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Science
FRONTIERS
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Wednesday 21:00-21:30
Frontiers explores new ideas in science, meeting the researchers who see the world through fresh eyes and challenge existing theories - as well as hearing from their critics. Many such developments create new ethical and moral questions and Frontiers is not afraid to consider these.
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Wednesday 27 April 2005
Waves crashing on a beach
 

Acid Oceans

Peter Evans this week investigates the effect greenhouse gases are having on our oceans.

Recent research shows that oceans will become more acidic and that will threaten many species, from plankton to whales, as well as coral reefs, with extinction - not in a thousand years but possibly within the next century.

Our oceans are doubly besieged. The same pollution that is heating the world's oceans through global warming is also altering their chemical balance.

Until recently, few scientists worried about the effect of carbon dioxide - a major greenhouse gas - on the Earth's oceans. Oceans 'mop up' most of the carbon dioxide in the atmosphere and this, it's been thought, has in fact helped to slow down the greenhouse effect - helping to reduce the impact of carbon dioxide on global warming.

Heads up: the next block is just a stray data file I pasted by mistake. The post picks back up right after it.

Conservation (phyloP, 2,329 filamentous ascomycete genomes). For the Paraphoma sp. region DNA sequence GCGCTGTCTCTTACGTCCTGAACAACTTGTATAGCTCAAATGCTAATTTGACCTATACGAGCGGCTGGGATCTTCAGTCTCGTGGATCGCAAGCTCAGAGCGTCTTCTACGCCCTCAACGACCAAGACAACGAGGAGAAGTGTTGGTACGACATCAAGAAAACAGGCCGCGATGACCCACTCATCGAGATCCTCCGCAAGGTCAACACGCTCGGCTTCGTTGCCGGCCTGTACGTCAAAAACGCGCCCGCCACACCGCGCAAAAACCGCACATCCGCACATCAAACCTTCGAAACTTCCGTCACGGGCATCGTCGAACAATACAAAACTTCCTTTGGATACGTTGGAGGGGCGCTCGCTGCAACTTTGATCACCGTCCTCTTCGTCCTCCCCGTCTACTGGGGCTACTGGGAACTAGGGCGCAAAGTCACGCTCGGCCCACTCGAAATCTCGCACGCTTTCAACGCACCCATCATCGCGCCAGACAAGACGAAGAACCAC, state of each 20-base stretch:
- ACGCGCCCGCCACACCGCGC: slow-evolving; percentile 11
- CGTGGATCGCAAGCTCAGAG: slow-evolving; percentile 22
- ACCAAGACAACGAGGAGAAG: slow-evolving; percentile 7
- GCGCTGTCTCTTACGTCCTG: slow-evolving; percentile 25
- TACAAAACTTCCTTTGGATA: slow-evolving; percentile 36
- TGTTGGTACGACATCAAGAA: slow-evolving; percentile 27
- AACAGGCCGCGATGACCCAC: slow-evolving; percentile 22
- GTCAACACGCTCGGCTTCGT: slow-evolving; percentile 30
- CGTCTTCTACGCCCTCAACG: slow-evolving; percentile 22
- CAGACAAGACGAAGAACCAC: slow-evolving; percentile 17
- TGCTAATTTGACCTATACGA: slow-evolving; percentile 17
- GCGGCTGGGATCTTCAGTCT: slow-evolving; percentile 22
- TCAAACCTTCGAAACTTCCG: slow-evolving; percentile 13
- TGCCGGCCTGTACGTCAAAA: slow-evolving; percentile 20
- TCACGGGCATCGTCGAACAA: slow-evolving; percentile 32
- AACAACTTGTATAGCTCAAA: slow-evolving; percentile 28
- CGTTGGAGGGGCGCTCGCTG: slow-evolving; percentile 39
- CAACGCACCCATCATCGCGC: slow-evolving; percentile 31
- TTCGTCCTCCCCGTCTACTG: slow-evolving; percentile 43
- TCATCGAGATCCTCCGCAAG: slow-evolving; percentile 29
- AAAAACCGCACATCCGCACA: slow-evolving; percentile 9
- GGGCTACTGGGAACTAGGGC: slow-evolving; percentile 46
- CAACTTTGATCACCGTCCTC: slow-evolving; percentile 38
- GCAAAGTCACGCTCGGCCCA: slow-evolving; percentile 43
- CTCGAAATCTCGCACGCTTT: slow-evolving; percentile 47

There have even been plans, discussed in a previous Frontiers programme, to sequester carbon dioxide in the oceans - to keep it out of harms way. But recent research has shown that carbon dioxide is having a potentially devastating affect on our seas - and in particular on the acidity of the water.

A study published last year by Livermore National Laboratory in the United States suggested that the projected increases in carbon dioxide in the atmosphere may drive ocean pH values, the scale for measuring acidity, to change more rapidly than at any time over the last 25 million years.

Catastrophic levels

According to one researcher, to find the same sort of acid ocean levels in Earth history, you have to look back to mass extinction events such as those which are thought to have wiped out the dinosaurs.

Currently, the impact of this rising ocean acidity on marine life is largely unknown. Only small scale experiments have been done but these all point to the same conclusion - that altering the PH level of the oceans (decreasing it and thus making the ocean a bit more acidic) has a detrimental effect on corals and sea creatures with hard shells.

Increased acidity may also directly affect the growth and reproduction rates of larger organisms such as fish, as well as affecting the plankton populations which they rely on for food, and have potentially disastrous consequences for marine food webs all the way up to whales.
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